The very popular Ultimaker 2+ remains at number one for the ‘Trending Printers’ category, which I’m glad to see—in the market for a printer, this one also remains at the top of my list as I shop (endlessly, it would seem). 3D Hubs also points out, again not a surprise, that the Ultimaker 2 is showing a tremendous MoM growth of 70.8%. For silver, we get to see a newbie, with the Rostock Max debuting at #2—and right behind that is the Prusa i3v 8″ resting in third after climbing up five rungs. The always stellar Form 2 is in #4, and the Prusa i3x3 Custom rounds out the top five.

Trending Printers_7Checking out cities and their number of hubs is always an interesting point in this report, but this month we see no change, except that New York is still picking up steam. For May, NYC shows an increase of 17 hubs. Milan was also in the ‘fastest growing’ category, showing a 4.3% MoM increase. And if you enjoy getting together with other makers in your area—or somewhere you might be traveling to this month—we highly recommend checking out the 3D Hubs events calendar to see what’s going on and what you might want to attend in May.

mayThe ‘Printer Model Distribution’ category tells us that the Prusa i3 is in the gold, ahead of the Ultimater 2. Zortrax has seen a climb in this category too, with their M200 ascending to the very respectable #4 after climbing over the Replicator 2. For ‘Printer Manufacturer Distribution,’ we see a lot of the same names each month, with Ultimaker still on top. Shaking things up a bit though, Flashforge, ever present, has overtaken Stratasys for #4.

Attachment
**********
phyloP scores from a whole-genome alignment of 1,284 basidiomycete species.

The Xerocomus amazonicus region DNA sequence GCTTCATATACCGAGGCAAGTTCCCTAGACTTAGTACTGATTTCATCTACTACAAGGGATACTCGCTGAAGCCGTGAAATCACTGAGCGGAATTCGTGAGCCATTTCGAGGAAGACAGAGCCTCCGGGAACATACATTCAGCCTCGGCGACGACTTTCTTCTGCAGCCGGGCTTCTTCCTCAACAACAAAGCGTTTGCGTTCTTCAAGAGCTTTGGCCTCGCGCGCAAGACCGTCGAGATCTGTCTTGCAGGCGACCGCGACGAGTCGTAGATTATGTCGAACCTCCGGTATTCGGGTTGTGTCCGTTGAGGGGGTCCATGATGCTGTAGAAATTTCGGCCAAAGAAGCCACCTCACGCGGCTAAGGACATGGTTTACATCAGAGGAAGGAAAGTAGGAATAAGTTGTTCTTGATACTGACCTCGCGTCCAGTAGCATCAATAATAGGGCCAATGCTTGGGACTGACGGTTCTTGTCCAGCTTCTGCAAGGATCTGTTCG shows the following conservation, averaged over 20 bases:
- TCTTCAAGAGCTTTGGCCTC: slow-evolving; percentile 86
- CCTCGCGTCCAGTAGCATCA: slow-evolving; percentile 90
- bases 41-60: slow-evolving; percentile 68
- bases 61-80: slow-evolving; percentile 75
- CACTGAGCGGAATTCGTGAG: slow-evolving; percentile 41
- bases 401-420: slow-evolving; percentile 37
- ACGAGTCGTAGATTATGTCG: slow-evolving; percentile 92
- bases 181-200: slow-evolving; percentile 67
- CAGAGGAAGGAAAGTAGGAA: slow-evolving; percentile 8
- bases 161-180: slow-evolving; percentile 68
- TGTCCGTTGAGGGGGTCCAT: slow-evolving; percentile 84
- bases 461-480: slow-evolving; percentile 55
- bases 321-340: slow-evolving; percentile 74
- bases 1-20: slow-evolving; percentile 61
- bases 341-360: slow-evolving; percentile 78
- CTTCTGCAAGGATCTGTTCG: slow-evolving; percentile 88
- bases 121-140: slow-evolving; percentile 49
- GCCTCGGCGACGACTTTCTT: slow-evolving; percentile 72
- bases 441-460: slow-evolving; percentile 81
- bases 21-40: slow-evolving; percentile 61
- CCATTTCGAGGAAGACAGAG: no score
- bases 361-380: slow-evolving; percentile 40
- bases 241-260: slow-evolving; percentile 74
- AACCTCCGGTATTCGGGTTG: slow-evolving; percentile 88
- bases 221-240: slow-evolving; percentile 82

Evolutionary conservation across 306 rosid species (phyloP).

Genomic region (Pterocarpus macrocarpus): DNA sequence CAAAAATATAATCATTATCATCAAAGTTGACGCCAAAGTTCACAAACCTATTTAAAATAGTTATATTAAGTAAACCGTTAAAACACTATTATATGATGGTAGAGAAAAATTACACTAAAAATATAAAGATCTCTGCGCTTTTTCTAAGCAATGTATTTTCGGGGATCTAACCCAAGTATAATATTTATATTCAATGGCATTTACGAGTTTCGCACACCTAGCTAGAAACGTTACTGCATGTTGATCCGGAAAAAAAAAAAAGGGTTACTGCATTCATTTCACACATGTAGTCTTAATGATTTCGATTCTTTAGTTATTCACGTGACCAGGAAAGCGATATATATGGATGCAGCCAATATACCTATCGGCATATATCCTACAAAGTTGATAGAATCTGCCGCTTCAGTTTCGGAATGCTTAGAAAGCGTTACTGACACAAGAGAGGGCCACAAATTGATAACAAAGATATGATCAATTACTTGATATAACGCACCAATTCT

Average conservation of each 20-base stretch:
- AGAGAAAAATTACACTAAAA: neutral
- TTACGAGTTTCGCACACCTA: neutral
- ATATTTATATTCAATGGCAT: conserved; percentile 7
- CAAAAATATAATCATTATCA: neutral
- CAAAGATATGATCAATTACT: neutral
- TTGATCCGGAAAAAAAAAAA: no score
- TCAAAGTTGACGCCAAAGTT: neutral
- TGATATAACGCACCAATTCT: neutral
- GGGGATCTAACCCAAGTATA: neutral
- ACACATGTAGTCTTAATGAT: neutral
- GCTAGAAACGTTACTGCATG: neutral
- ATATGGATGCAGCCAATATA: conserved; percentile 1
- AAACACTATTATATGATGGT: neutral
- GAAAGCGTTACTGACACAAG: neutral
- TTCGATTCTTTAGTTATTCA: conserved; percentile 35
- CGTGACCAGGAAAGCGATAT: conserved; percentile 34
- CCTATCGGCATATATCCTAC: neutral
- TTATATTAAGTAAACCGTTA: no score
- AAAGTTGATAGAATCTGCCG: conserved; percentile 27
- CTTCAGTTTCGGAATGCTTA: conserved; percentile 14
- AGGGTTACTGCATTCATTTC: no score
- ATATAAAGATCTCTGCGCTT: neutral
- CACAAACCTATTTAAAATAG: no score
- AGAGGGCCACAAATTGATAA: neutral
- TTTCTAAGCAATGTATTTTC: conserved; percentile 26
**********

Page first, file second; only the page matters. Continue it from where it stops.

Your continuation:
Examining the ‘Popular Printers by Region’ category, it’s clear that MakerBot still has a very strong following, still in the lead in North America—and still seen in the top five for each region. The Prusa i3 has increased market share in North America, as well as in Europe with the Zortrax M200. We see both of these machines experiencing popularity in Asia too.

Color distribution showed that both black and white together account for 55% of all prints at hubs worldwide. And when it comes to the materials category, the 3D Hubs team reported that ABS order sizes increased over PLA, with resin orders falling back to $51.